Statoil is reinforcing its ability to fully exploit mature Norwegian assets by commissioning a new class of jack-up rig that will complement a new family of semi-submersibles now being built for similar work, but in shallower water.
The so-called Category J units will be designed by the industry on behalf of Statoil. They must be economical to operate and therefore work at lower rig rates than high-end jack-ups currently command.
They must also offer greater drilling efficiency and be available when the Norwegian semi-state operator requires.
The proposal is that licence groups take on ownership of these rigs.
The new Category J rigs will be able to operate at water depths in the range 70-150m and drill wells to 10,000 meters depth. It will be tailor-made for operations in harsh environment on both surface- and subsea wells in the shallow-water segments on the Norwegian Continental Shelf.
It will be primarily for drilling and completion of production wells.
“The key to maintain today’s production level on the NCS towards 2020 is improved recovery from existing fields and fast and effective development of new fields.
“We need to drill more wells to deliver on our production ambitions,” said Oystein Arvid Haland, head of drilling and wells at the company.
“Statoil has the capacity and competence to drive technology and innovation to drill more efficiently and rejuvenate the rig fleet on the NCS. The new Category J rigs will deliver wells 20% more efficient than conventional rigs.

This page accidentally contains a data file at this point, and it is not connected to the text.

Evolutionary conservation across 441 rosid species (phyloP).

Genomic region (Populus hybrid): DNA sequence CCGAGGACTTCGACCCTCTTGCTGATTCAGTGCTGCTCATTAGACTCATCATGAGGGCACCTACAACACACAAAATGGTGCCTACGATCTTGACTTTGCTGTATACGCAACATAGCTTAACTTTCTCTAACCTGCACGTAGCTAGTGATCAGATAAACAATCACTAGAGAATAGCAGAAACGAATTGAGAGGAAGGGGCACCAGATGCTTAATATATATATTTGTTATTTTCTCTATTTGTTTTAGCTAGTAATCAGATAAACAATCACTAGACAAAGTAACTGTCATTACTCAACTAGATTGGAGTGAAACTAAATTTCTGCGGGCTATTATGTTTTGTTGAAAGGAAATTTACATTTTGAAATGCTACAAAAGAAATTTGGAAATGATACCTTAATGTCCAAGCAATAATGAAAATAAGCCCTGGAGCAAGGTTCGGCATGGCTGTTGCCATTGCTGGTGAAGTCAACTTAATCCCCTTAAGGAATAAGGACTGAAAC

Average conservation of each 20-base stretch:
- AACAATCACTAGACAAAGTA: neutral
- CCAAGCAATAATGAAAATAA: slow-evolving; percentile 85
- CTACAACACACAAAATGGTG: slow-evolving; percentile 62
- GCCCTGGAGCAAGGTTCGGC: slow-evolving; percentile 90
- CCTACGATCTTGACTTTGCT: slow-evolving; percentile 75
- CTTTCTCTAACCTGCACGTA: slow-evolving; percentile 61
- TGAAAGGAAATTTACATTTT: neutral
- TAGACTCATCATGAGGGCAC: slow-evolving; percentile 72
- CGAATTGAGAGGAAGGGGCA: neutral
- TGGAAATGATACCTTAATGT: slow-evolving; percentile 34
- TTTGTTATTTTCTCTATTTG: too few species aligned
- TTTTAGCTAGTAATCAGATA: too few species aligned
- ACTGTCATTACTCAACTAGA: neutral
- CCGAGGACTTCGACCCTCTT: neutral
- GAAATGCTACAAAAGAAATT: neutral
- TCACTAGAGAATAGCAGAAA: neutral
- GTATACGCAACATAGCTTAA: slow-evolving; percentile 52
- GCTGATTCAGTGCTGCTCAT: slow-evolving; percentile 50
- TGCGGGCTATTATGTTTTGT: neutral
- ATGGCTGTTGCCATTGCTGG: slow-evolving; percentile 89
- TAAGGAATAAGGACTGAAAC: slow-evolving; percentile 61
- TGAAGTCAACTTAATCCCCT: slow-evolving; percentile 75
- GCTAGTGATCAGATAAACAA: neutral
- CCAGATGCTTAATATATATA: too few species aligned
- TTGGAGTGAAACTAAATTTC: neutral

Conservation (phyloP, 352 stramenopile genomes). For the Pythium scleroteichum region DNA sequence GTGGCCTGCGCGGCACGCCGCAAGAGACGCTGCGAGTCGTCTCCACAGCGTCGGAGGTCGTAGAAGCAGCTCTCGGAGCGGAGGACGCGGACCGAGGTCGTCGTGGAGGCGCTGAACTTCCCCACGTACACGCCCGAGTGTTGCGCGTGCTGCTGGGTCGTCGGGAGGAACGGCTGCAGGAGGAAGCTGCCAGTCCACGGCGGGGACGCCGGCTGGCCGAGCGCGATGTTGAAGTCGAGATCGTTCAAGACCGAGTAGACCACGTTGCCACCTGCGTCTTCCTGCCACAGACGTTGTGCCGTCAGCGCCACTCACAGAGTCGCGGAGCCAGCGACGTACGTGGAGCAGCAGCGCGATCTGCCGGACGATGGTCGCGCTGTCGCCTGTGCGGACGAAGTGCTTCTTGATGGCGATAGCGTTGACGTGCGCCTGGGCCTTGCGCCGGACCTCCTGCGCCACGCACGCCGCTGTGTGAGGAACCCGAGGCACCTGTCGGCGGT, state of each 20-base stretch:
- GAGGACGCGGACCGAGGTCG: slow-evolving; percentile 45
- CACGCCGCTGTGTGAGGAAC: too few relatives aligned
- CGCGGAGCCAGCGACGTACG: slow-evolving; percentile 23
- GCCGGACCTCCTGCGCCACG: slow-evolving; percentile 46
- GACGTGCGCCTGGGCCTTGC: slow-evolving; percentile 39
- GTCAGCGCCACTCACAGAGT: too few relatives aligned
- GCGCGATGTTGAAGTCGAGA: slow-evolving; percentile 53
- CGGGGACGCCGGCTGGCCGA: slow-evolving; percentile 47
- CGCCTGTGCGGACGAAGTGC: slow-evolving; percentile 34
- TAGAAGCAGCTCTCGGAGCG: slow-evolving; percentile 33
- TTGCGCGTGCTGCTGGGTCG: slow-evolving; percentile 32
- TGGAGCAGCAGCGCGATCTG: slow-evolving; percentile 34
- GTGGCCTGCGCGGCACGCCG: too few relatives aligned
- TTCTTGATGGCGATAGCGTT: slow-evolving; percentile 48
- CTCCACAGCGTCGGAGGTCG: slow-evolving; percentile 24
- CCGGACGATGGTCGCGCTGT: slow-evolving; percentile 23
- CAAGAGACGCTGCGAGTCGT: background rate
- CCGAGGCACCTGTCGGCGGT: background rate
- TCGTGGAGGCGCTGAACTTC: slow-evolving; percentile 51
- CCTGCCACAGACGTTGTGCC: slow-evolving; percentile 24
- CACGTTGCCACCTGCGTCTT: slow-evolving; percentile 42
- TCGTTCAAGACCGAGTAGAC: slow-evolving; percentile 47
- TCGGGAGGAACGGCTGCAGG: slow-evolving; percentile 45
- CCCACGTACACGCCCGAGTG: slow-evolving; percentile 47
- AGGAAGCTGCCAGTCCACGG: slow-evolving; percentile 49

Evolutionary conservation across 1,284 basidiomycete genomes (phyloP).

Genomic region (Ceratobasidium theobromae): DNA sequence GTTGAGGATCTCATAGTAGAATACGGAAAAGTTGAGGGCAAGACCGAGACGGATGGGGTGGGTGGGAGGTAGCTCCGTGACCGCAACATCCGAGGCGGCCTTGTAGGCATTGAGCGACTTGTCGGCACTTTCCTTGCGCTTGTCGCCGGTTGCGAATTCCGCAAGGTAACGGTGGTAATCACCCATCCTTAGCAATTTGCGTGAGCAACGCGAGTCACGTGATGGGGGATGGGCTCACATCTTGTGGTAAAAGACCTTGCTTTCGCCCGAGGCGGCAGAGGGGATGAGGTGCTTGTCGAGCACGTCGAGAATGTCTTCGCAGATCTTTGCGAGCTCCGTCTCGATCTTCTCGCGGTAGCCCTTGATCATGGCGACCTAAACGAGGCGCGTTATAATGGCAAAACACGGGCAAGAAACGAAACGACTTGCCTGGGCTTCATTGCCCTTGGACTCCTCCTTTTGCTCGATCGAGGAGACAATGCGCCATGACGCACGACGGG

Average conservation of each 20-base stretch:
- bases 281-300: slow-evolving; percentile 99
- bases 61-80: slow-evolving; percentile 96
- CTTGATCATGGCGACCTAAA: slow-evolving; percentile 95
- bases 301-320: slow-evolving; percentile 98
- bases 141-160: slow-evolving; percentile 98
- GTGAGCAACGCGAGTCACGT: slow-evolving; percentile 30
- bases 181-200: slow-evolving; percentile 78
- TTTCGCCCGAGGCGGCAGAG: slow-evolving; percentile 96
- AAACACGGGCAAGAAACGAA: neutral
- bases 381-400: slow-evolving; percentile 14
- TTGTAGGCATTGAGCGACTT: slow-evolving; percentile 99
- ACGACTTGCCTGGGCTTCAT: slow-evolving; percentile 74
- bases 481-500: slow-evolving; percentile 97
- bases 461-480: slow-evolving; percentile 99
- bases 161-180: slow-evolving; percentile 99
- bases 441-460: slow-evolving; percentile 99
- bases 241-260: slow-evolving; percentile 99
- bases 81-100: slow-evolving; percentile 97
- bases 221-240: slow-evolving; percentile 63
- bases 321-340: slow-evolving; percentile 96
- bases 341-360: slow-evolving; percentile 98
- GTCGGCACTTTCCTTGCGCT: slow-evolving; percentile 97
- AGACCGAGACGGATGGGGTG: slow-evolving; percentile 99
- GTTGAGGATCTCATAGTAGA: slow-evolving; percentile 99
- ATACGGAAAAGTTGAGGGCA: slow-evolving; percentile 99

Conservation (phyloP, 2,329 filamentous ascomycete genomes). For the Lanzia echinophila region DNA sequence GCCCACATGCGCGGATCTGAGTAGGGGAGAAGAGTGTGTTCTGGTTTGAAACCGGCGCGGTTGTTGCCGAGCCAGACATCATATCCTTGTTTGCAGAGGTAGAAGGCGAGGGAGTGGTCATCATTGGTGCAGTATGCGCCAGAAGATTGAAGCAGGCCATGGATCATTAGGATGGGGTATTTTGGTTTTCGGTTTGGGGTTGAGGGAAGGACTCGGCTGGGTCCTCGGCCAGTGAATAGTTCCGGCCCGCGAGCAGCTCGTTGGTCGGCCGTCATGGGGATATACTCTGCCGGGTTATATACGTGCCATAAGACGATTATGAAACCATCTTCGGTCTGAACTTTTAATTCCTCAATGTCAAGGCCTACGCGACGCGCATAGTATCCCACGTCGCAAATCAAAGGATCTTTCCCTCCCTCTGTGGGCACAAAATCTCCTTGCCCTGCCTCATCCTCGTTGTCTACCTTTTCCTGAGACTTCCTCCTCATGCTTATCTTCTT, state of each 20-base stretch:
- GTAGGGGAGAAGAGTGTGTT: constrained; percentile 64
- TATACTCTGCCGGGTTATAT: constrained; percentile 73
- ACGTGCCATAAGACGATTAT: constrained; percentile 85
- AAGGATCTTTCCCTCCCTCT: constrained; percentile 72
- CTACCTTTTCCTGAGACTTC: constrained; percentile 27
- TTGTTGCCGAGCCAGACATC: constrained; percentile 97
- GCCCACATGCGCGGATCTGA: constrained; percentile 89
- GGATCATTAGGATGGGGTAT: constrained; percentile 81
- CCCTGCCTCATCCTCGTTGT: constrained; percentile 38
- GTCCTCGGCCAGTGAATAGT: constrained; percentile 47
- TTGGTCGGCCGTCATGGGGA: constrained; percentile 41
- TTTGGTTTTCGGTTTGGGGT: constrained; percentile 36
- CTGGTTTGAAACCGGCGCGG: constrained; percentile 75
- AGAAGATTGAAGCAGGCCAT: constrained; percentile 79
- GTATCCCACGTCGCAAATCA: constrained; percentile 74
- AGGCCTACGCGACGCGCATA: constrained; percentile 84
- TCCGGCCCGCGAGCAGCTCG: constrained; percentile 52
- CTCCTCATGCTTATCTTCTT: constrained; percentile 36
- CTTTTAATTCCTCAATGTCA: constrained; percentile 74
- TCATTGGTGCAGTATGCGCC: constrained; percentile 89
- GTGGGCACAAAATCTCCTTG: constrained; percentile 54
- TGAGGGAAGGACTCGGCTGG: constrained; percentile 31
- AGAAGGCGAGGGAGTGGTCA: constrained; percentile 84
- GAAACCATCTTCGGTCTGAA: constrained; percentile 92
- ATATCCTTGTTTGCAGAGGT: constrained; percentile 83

“We aim to achieve reduced cost and time per well with safe and efficient operations.”
The design is currently being developed in collaboration with various industry players like hull designers, topside suppliers, construction yards, and drilling contractors.
“Statoil is continuously working to secure a rig fleet with the right capacities and capabilities to suit our needs,” said Statoil’s chief procurement officer, Jon Arnt Jacobsen.
“However, upgrade and adaptations on many of the existing rigs appear too costly for our requirements and challenges on the NCS. We are therefore taking steps to rejuvenate the rig fleet and ensure that the right rigs meet the right requirements.
As a long-term industrial player on the NCS, we look forward to working with suppliers who have competence in building and operating rigs to develop new and cost-effective solutions.”
Statoil is planning to invite tenders for a minimum of two Cat J rigs in July and for the contracts to be awarded during the second half of this year.
The rigs are to be delivered in the second half of 2015.
The Category J approach mirrors that used by Statoil with the Category D semi-submersibles, four of which are now on order and which will be operated by drilling company Songa.